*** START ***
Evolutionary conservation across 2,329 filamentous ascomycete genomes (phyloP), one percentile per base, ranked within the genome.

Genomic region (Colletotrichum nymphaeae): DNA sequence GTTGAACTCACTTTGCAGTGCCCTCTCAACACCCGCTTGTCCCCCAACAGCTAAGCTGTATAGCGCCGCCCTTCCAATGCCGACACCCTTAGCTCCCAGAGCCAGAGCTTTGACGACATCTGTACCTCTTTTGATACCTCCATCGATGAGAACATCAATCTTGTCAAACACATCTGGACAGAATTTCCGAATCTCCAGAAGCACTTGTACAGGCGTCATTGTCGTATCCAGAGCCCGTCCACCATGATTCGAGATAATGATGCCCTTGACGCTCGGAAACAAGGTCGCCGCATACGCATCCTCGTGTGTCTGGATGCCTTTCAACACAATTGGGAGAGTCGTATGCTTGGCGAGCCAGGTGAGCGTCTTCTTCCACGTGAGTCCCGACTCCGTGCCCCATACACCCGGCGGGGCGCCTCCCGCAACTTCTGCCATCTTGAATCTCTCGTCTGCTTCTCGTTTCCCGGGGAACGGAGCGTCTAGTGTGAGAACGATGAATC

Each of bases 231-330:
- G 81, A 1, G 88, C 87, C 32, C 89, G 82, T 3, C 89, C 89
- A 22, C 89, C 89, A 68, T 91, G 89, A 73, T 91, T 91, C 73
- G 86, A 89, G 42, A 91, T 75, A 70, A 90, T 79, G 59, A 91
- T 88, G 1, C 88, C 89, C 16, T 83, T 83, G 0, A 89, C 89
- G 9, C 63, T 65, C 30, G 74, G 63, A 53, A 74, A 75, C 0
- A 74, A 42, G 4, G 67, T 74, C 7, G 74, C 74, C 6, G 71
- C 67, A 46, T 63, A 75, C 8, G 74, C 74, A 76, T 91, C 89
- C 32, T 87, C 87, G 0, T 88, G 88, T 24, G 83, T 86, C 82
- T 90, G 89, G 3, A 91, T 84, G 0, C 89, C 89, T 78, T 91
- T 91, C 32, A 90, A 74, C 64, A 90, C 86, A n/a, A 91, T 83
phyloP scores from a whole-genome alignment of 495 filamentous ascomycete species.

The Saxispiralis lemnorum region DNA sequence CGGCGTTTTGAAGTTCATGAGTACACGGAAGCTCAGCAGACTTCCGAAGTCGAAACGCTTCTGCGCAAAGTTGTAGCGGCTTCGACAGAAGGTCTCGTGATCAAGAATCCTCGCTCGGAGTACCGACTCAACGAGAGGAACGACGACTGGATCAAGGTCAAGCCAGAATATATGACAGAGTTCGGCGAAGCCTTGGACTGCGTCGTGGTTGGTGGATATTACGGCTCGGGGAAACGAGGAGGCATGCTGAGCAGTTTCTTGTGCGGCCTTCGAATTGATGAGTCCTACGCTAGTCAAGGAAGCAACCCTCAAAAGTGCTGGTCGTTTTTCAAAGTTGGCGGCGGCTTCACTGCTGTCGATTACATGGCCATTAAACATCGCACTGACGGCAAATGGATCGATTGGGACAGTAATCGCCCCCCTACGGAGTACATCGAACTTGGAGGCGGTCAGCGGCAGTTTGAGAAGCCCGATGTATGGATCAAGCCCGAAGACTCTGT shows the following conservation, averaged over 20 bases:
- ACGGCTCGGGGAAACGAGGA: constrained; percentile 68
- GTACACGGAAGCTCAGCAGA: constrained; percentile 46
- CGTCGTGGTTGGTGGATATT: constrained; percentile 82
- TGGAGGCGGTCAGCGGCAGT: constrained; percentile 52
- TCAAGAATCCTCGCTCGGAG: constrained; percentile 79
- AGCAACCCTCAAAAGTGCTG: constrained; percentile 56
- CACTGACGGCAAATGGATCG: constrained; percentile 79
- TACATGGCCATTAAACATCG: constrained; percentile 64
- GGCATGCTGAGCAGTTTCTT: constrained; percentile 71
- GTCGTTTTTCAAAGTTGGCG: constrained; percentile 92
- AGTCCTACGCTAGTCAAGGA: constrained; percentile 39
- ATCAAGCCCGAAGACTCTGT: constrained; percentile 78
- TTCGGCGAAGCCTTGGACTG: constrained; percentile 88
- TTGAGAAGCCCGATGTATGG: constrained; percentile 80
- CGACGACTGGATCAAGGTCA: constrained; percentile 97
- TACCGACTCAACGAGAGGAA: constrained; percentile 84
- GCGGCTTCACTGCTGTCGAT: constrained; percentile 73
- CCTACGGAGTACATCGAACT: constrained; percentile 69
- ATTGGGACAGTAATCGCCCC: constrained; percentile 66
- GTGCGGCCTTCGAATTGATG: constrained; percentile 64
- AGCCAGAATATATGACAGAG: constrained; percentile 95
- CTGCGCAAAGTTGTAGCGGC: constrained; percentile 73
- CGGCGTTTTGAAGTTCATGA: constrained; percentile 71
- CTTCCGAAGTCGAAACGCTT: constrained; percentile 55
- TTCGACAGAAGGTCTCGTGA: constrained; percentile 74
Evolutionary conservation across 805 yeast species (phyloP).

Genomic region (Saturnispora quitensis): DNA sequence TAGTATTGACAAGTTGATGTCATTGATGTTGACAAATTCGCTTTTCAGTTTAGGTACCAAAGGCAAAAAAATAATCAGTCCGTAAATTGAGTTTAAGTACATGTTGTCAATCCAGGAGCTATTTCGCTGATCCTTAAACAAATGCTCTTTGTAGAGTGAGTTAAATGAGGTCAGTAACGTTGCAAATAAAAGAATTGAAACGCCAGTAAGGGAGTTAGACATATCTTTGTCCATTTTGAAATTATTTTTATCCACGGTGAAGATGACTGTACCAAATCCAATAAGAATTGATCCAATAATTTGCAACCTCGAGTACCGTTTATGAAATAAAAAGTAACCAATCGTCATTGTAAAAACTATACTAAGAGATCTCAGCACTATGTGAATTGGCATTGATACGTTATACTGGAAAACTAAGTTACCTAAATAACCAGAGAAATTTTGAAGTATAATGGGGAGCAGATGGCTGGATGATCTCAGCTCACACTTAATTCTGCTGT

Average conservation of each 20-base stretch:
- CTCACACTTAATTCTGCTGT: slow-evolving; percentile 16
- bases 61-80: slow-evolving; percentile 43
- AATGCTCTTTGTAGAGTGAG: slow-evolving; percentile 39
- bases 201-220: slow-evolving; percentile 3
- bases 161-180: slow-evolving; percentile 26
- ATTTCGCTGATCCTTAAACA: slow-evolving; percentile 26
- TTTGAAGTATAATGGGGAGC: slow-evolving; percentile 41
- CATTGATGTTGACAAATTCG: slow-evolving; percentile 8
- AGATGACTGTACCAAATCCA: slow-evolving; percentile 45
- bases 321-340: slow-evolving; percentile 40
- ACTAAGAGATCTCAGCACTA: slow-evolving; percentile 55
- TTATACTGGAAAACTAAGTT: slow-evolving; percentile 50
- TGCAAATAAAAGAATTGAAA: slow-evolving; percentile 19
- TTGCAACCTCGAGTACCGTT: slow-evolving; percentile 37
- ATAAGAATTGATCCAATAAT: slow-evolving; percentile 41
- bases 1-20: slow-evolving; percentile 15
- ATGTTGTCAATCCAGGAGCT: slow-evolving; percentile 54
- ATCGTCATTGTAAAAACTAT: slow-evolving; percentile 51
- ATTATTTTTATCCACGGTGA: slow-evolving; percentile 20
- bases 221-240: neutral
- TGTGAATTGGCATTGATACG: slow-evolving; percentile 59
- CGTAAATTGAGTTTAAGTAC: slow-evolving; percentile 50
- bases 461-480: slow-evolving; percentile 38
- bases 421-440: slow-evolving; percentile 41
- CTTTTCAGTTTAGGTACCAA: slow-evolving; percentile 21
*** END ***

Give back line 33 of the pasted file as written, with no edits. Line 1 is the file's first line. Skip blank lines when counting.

- CCTACGGAGTACATCGAACT: constrained; percentile 69